DWP rejects calls to boost benefits, State Pension


Benefits are usually uprated every April, in line with the rate of consumer price inflation (CPI) the previous September

The Department for Work and Pensions (DWP) has spurned calls to give an early increase to benefits and the State Pension to help with the cost of living crisis. It has also rejected the idea of temporarily pausing automatic deductions from benefit payments.

In July, the Work and Pensions Committee – an influential group of MPs – urged the DWP to consider bringing forward its plans to uprate benefits, which it has said it will do in April 2023. The committee said a much earlier increase to welfare payments could ease financial pressures on struggling households this autumn and winter as energy bills rise.

Benefits are usually uprated every April, in line with the rate of consumer price inflation (CPI) the previous September. This coming April, benefits are expected to rise at a double-digit rate, with the CPI – a measure of inflation – having already soared to 10.1 per cent in the 12 months to July.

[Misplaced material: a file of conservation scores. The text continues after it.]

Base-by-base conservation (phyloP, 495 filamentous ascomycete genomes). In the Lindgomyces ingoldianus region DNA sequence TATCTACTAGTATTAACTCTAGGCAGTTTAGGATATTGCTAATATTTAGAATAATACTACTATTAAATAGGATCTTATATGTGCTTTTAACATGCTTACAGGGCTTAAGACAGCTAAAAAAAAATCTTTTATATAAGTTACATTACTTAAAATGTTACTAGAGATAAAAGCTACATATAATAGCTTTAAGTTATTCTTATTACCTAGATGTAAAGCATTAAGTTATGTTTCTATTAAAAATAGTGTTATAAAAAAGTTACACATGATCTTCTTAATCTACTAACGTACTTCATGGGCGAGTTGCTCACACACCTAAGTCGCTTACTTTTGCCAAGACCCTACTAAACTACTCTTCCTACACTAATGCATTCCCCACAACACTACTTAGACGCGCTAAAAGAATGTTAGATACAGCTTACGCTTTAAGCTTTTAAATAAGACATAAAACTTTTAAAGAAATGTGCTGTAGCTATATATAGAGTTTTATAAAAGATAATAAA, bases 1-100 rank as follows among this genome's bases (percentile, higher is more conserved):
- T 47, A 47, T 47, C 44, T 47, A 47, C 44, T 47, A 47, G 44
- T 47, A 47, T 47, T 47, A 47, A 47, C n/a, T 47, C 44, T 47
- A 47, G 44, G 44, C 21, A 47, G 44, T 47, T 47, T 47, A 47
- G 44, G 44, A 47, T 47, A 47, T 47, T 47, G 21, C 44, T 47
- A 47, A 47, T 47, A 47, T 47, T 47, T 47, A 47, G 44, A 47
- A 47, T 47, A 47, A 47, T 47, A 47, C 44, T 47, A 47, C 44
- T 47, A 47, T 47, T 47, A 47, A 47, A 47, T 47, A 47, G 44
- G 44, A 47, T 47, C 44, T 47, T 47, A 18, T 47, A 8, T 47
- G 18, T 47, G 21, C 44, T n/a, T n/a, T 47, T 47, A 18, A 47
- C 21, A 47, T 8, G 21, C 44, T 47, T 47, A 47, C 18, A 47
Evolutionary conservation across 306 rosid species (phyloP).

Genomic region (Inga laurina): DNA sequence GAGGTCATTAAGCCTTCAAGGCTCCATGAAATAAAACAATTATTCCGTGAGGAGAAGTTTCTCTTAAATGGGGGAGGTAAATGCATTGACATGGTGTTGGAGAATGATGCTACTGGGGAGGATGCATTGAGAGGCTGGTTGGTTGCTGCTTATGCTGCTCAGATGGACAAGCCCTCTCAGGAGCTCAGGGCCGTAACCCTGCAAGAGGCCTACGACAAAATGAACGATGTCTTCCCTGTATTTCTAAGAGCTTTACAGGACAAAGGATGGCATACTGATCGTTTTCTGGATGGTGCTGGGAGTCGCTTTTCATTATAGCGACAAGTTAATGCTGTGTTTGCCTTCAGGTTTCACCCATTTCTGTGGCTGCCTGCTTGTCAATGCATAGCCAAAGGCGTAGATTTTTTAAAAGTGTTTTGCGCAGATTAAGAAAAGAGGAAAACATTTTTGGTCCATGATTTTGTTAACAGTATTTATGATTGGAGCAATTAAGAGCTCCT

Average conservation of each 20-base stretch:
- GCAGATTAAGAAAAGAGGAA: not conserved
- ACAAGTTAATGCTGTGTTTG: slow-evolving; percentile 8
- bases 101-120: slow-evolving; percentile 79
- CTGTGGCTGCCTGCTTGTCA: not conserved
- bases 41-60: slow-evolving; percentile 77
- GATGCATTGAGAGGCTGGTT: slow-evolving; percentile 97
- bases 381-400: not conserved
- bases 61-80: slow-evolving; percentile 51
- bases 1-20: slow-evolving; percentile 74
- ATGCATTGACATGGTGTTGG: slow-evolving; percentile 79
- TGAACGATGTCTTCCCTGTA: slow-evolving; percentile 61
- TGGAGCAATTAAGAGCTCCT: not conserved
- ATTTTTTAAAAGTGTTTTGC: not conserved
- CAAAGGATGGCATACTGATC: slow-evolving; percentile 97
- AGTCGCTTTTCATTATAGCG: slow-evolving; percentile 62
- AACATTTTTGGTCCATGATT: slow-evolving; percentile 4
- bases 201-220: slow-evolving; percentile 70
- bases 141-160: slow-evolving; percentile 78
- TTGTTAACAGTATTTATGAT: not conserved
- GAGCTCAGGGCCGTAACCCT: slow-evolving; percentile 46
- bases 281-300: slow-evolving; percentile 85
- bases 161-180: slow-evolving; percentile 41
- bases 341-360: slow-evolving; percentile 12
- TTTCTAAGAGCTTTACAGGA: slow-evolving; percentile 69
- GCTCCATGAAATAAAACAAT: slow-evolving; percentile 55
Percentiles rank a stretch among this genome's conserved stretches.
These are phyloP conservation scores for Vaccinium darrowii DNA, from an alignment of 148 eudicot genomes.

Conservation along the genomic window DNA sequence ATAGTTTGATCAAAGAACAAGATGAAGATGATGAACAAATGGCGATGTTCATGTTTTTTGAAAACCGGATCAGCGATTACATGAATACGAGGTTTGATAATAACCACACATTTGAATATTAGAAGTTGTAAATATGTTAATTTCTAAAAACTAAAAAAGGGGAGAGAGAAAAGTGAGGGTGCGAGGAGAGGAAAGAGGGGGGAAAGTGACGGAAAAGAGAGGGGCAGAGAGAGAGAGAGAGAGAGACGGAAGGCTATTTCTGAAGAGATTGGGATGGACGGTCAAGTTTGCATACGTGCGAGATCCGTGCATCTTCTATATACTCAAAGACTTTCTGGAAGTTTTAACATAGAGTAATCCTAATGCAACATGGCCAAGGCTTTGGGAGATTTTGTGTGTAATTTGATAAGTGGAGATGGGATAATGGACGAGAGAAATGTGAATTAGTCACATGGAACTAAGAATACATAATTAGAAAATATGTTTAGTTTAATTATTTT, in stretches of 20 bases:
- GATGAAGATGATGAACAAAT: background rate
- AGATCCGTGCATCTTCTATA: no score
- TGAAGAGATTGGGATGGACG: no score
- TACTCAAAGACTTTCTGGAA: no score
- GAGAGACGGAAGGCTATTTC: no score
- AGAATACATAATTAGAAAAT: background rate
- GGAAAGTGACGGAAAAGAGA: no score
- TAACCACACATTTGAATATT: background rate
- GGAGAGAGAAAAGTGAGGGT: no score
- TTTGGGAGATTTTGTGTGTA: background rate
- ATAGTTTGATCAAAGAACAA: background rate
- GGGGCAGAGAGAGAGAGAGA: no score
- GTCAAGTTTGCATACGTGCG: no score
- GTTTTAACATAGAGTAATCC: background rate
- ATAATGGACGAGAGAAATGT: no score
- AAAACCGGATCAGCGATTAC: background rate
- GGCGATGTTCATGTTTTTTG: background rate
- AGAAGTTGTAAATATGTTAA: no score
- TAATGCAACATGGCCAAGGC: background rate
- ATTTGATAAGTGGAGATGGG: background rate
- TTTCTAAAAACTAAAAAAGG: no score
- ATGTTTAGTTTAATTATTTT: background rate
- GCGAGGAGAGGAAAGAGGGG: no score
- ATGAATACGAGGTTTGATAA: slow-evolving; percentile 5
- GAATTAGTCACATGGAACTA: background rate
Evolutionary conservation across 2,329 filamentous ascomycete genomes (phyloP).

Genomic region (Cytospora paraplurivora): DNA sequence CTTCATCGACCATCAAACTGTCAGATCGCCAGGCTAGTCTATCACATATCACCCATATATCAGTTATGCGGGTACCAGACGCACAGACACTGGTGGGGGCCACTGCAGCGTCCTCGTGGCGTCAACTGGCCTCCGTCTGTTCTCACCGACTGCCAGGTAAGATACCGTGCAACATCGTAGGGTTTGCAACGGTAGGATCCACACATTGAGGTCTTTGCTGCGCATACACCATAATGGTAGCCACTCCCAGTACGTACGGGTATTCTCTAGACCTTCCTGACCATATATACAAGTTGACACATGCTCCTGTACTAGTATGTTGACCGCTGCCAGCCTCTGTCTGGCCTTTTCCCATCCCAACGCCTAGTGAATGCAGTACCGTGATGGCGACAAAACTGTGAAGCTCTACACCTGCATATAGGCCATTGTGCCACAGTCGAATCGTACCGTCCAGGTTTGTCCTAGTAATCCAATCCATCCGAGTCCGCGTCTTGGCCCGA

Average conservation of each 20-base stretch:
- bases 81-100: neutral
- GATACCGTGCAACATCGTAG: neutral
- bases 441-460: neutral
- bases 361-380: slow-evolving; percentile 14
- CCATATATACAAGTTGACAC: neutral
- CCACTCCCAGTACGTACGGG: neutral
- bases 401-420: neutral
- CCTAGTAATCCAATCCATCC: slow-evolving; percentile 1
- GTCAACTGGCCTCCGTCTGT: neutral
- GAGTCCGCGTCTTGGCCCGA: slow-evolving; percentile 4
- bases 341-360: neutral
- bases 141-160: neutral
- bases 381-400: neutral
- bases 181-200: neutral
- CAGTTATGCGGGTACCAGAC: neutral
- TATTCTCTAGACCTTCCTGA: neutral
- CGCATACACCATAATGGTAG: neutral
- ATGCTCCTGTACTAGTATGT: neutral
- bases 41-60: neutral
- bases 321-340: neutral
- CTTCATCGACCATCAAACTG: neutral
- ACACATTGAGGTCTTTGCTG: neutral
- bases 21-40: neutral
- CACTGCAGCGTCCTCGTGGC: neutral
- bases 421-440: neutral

The committee also wanted to see a temporary halt to automatic benefit deductions due to the cost of living crisis. Some claimants have money deducted from their benefits in order to pay off debts, but critics say they can compound existing financial problems.

However, in its response to the report, the Government has said that it does not intend either to bring forward its plans to uprate benefits, or put benefit deductions on hold. Work and Pensions Committee chair Sir Stephen Timms said the decision was disappointing.

He said: The Government’s rejection of our recommendations at a time when so many families are continuing to feel real pain from rising prices is disappointing. While a package of support on energy bills is promised, the appointment of a new Secretary of State presents a fresh opportunity to consider whether a change of approach at the DWP could also offer extra help for people through the benefits system.

He said: We look forward to questioning the new Secretary of State in the coming weeks and hope she can use this autumn’s annual statutory review of benefits and state pensions to make the social security system more agile in adapting to turbulent economic times.

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